The Tucson Unified School District has joined a national lawsuit against popular e-cigarette manufacturer Juul, arguing that the company has targeted teens for vaping, endangered students and forced educators to divert time and money to fight an epidemic.
The TUSD governing board voted unanimously Oct. 16 to join the national class action lawsuit against the e-cigarette giant which includes schools in New York, Washington and Kansas.
The lawsuit and the school districts that have joined it are seeking financial compensation for damages they say have been inflicted on the district’s resources and learning environments by the presence of Juul’s products.
In a statement to NPR earlier this month when the lawsuit was first announced, Juul said it has never marketed to children under the age of 21 and has taken steps to prohibit access of its products to anyone under 21 years of age.
Jonathan Kieffer, an attorney with Wagstaff & Cartmell, LLP, who is representing the district, told the governing board he has met with districts “from coast to coast” about the issue who have all been financially harmed by the popularity of the product in schools.
“I just spoke to a small school in Kansas today who spent $8,000 on an education curriculum to try to educate kids to not take up vaping,” Kieffer said during an Oct. 16 board meeting, adding that “the numbers on suspensions due to these products is through the roof.”
Kieffer’s firm is one of three other law firms that are working across the country working to create a “coalition” of school districts to take on Juul.
TUSD will not have to pay to enter into the suit, and any attorney fees will be taken out of any settlement, Kieffer told the board.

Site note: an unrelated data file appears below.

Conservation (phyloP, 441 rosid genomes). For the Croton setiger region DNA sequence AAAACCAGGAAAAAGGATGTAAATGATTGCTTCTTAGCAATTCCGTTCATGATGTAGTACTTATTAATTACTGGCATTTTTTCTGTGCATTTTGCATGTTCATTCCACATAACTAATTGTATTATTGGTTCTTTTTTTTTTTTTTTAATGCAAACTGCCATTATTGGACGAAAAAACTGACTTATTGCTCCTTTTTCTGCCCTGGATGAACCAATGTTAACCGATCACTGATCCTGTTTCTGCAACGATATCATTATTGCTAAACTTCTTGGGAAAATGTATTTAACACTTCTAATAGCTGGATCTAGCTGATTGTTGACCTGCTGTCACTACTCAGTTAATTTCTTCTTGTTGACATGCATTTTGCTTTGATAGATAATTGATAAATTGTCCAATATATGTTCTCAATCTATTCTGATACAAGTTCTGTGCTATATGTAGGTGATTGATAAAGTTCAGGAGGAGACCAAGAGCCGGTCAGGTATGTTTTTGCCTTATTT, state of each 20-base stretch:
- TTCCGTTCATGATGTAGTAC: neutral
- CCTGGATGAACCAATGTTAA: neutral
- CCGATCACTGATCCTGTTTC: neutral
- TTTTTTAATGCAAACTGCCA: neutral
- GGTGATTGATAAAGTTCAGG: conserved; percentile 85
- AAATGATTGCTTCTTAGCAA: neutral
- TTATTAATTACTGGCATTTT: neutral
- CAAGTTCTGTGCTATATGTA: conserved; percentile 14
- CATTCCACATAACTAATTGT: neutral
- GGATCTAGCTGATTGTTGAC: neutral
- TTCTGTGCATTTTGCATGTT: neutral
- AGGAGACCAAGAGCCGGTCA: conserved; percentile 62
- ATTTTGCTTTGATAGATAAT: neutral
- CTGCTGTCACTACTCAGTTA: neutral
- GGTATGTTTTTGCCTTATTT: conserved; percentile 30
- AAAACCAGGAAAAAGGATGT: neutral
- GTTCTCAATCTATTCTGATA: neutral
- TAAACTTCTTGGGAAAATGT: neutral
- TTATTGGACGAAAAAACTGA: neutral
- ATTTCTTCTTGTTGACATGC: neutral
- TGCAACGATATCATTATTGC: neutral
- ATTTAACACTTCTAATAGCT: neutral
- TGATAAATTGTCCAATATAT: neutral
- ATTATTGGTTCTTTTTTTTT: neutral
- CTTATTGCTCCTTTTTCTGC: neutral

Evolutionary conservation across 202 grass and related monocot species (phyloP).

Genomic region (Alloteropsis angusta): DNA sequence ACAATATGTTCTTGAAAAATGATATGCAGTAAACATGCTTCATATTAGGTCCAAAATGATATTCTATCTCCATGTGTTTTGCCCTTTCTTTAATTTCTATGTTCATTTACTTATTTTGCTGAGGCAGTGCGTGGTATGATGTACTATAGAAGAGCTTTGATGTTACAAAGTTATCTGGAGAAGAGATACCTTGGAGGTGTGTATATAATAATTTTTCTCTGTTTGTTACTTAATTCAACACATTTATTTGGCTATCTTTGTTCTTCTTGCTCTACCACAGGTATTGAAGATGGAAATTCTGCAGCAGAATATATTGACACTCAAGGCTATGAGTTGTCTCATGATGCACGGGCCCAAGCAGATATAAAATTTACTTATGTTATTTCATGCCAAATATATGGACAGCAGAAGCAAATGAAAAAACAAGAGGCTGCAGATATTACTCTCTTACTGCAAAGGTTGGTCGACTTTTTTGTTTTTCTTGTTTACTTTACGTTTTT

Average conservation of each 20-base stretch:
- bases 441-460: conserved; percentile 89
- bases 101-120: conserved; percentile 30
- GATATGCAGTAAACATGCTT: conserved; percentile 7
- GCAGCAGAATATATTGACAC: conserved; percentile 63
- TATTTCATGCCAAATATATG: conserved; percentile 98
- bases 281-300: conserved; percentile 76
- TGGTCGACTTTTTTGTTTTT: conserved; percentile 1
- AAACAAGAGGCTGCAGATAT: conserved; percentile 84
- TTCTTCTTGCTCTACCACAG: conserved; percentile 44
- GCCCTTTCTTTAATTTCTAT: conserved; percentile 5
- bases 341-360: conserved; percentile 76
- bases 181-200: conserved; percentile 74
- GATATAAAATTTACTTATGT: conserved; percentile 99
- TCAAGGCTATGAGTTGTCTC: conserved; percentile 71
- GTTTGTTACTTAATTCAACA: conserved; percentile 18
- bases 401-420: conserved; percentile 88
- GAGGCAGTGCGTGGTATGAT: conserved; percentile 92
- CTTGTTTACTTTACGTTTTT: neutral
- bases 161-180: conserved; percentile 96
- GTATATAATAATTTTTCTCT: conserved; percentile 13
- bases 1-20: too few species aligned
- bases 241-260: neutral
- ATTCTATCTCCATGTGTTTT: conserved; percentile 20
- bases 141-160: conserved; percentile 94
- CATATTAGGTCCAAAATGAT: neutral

Vaping has become a hot topic in Arizona and across the nation.
The Arizona Department of Health Services has spent more than $43,000 on Snapchat ads targeting Arizona youth about the dangers of vaping.
The anti-vape ads have been seen more than 19 million times by Arizona youth, according to the Snapchat data, and are part of the “Facts Over Flavor” ad campaign.
Additionally, the lawsuit comes as parents have grown more concerned after lung injuries started being reported related to vaping products. Only 12 lung injuries have been reported in Arizona, according to state health officials.
However, many of the injuries appear to be have been connected to “black market” or aftermarket THC vape cartridges that were either tampered with or not sold by a reputable dealer.
Vaping is likely to be a hot button issue at Arizona’s Capitol in January when lawmakers return for the legislative session.
Last session, there were competing bills to regulate vaping. One, backed by public health officials, sought to define e-cigarettes as tobacco products, which would tax and regulate them just like cigarettes. Tobacco and vaping companies, meanwhile, supported legislation to raise the age for e-cigarette use to 21 in exchange for barring cities and counties from regulating sales.
President Donald Trump’s administration has also weighed in on the issue and signaled that a federal ban on flavored e-cigarettes is in the works.